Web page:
Flipboard cozies up to Facebook-weary publishers
Now, it’s time for Flipboard’s charm offensive with publishers. This week, the mobile reading app rolled out full-page print ads in newspapers, including the Financial Times and The Wall Street Journal, and sites, including Axios, Vanity Fair and The Hollywood Reporter, just as publishers are increasingly seeking ways to replace their Facebook referral traffic.
Mike McCue, Flipboard’s founder and CEO, said discussions of a campaign began late last spring and that the timing of the launch is unrelated to Facebook’s announced plans to cut the amount of news people see in its news feed. Still, the campaign comes after a year when Flipboard worked with publishers on reporter-curated newsletters, grew its editorial and curation team and laid the groundwork to help publishers monetize their video inside Flipboard. It added more than 100 non-U.S. publishers to its roster of 4,000.
It’s also backing away from a fast-loading mobile article format, similar to Facebook Instant Articles, which it debuted before mobile-optimized sites were common. In response to publisher feedback, it’s no longer stressing the format, instead allowing publishers to use Flipboard as a source of referral traffic, provided their sites are mobile-optimized.
The effect has been dramatic in some cases. The Next Web was publishing all its content on Flipboard using its proprietary format and started using it for referral traffic in November. After the switch, Flipboard immediately leapfrogged Facebook, where The Next Web has over 1 million fans, and Twitter (1.85 million followers) to become its top source of social referral traffic, despite the fact that The Next Web has just over 181,000 followers on Flipboard.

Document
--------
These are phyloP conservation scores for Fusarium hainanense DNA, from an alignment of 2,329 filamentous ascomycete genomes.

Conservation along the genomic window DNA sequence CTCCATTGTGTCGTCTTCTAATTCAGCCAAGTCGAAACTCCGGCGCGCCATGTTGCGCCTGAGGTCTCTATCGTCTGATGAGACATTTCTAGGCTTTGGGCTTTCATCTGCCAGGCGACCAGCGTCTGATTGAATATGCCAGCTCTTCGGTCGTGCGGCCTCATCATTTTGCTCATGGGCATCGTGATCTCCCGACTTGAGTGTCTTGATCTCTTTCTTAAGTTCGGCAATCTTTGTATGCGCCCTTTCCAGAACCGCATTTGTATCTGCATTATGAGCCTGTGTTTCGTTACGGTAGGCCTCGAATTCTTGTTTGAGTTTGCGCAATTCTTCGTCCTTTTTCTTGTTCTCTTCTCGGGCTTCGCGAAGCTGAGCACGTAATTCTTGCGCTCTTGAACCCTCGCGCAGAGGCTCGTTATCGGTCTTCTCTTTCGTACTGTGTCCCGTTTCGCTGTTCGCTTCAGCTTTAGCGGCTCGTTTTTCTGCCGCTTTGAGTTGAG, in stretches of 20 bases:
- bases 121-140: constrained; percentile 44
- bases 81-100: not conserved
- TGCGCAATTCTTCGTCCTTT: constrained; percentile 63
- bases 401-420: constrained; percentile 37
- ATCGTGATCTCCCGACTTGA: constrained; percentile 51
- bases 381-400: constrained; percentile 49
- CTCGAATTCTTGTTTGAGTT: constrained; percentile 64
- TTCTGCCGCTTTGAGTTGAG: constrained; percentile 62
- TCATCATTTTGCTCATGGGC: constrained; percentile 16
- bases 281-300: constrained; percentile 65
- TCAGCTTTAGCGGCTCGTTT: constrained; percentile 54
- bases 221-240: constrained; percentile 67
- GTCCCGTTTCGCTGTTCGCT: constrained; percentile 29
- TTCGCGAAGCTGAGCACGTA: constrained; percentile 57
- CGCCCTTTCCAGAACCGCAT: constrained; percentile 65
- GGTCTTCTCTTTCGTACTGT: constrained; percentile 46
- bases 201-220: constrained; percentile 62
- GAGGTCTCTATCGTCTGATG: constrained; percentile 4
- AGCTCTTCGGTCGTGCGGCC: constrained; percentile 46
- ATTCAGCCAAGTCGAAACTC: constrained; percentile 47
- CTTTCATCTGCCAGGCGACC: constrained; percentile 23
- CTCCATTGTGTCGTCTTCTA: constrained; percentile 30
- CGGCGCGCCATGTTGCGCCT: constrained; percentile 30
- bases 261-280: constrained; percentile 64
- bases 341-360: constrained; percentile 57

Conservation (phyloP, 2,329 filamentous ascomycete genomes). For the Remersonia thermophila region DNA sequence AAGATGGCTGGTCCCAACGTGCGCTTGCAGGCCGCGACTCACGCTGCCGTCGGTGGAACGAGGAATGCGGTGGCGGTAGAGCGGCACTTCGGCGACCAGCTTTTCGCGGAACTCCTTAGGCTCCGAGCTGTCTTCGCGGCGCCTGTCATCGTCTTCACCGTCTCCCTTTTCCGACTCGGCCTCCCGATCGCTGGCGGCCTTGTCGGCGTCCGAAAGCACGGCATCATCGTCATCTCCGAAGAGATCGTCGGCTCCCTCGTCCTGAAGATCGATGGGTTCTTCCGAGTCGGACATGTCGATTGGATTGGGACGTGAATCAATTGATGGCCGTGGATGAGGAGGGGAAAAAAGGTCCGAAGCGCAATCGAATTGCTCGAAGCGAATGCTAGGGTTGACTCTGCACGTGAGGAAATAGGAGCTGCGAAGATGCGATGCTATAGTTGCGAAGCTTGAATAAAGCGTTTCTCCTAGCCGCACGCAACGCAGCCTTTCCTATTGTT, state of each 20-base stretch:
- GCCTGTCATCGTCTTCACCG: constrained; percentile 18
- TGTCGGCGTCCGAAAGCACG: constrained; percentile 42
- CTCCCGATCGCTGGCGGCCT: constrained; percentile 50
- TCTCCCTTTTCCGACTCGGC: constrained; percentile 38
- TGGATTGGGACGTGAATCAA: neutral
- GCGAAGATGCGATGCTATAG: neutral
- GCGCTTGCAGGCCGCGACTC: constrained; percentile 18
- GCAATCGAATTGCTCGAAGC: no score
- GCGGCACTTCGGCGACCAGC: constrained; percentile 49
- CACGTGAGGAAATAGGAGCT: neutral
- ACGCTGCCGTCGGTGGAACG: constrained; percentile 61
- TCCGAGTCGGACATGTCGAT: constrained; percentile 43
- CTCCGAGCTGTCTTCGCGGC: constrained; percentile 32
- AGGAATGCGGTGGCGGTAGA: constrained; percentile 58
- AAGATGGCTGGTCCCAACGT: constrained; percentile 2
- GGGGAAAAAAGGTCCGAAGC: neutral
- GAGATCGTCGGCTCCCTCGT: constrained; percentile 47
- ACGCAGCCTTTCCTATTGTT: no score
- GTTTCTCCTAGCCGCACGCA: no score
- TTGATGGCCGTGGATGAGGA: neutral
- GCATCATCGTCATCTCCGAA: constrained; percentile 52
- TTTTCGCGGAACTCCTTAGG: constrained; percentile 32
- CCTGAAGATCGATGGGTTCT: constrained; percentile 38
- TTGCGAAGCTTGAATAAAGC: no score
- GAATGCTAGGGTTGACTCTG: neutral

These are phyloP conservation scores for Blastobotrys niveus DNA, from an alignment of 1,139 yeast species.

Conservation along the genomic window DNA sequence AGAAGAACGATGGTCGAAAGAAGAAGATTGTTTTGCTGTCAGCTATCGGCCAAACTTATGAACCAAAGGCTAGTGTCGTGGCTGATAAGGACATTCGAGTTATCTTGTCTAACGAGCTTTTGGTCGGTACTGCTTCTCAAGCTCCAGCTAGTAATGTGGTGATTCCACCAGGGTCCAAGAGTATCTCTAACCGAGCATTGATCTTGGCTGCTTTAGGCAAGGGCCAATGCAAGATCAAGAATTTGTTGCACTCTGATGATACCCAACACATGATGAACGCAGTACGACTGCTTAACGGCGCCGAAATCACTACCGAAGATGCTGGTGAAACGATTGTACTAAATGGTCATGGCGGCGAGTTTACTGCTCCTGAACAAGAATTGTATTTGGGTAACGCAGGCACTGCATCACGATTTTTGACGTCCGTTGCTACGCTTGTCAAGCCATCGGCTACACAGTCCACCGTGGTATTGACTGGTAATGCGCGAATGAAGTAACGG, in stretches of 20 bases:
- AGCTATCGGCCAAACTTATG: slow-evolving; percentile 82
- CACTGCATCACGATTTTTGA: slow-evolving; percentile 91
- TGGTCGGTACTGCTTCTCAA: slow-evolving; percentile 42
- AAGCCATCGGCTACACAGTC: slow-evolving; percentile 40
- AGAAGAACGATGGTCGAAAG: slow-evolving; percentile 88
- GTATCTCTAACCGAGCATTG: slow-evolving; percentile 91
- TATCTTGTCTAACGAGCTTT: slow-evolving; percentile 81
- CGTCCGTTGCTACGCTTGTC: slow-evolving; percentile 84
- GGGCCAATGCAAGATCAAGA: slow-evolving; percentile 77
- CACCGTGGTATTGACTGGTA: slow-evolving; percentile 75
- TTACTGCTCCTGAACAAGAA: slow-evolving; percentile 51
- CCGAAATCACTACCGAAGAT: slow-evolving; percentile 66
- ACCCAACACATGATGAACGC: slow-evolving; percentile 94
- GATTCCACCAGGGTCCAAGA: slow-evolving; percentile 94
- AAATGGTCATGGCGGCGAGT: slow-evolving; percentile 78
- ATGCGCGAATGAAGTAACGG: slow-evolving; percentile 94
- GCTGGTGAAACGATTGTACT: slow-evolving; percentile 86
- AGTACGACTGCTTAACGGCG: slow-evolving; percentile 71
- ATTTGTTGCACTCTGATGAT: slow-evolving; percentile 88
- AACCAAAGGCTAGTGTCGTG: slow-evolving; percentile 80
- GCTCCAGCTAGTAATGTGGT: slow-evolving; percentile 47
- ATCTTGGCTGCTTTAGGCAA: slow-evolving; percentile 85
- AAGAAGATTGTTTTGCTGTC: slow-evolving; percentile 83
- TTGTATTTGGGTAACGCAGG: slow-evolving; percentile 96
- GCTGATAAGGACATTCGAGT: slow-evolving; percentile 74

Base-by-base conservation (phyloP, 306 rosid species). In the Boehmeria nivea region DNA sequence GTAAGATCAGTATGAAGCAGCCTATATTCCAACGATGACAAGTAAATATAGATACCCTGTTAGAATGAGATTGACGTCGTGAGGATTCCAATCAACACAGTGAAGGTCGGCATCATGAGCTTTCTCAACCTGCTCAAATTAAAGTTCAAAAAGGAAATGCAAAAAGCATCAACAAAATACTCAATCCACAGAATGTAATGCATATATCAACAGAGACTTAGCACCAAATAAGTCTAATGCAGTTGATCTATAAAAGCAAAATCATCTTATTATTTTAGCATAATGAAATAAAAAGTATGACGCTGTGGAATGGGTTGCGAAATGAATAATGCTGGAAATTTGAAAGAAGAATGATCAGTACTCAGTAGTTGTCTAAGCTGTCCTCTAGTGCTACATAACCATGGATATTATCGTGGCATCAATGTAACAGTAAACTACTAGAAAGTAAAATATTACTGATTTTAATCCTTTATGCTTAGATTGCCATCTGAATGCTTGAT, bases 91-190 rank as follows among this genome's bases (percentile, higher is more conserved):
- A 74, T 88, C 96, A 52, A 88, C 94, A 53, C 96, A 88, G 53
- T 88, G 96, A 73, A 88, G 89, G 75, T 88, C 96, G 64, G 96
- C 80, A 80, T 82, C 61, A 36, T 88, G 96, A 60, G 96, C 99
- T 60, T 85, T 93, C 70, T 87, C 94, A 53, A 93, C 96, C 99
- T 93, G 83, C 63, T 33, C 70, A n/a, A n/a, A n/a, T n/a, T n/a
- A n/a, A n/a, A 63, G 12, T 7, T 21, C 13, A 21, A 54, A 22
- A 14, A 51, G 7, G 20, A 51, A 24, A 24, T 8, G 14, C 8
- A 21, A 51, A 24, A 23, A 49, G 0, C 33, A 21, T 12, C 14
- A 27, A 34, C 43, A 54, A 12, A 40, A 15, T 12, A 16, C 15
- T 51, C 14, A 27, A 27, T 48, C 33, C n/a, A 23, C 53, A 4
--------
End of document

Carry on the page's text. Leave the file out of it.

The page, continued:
Mobile referral traffic from Flipboard is up over 350 percent since May, according to Parsely, albeit from a small base compared to Google and Facebook. Google and Facebook still dominate mobile referral traffic by a big margin, and Flipboard is a distant fourth after Twitter, according to Parsely.
“It’s become a sleeper hit,” said Jess Barron, vp and gm of Livestrong.com, which joined Flipboard six months ago. “Every publisher is looking for the next big thing to provide us that regular infusion of traffic.”
Flipboard is not in the same weight class as Facebook or Google. It claims a monthly active user base of 100 million, less than 5 percent of Facebook’s 2.1 billion. And its audience doesn’t skew heavily toward a particular age group — its audience is equal parts millennial, Gen X and older.
But unlike Facebook, which is trying to become a native video platform and a commerce marketplace and a global ad platform (as well as a place for friends and family), Flipboard’s raison d’être is simple and publisher-friendly: Deliver brand-safe publisher content to its users.
Publishers just need a functioning RSS feed of their content to be distributed on Flipboard. But this past year, Flipboard began collaborating more closely with publishers on content packages that appeared both on Flipboard and in newsletters. NBC News, for example, created a package around the first year of Donald Trump’s presidency; The Wall Street Journal created a package on the state of women in the workplace.
Those efforts continue in 2018. For the Golden Globes, for example, E! curated coverage of the event that Flipboard put on its homepage.
Publishers, which have often complained that other platforms from Facebook to Pinterest haven’t been helpful solving their problems, will take any platform love they get these days.
“They’re incredibly responsive,” said Janaki Challa, who heads audience development at The Daily Beast, which gets more traffic from Flipboard than Facebook. (She wouldn’t give numbers.) “It can be hit or miss with other partners, but with them, it’s been a relatively easy relationship.”
Update: An earlier version of this story said Flipboard was The Next Web’s top source of referral traffic. It is its top source of social referral traffic.
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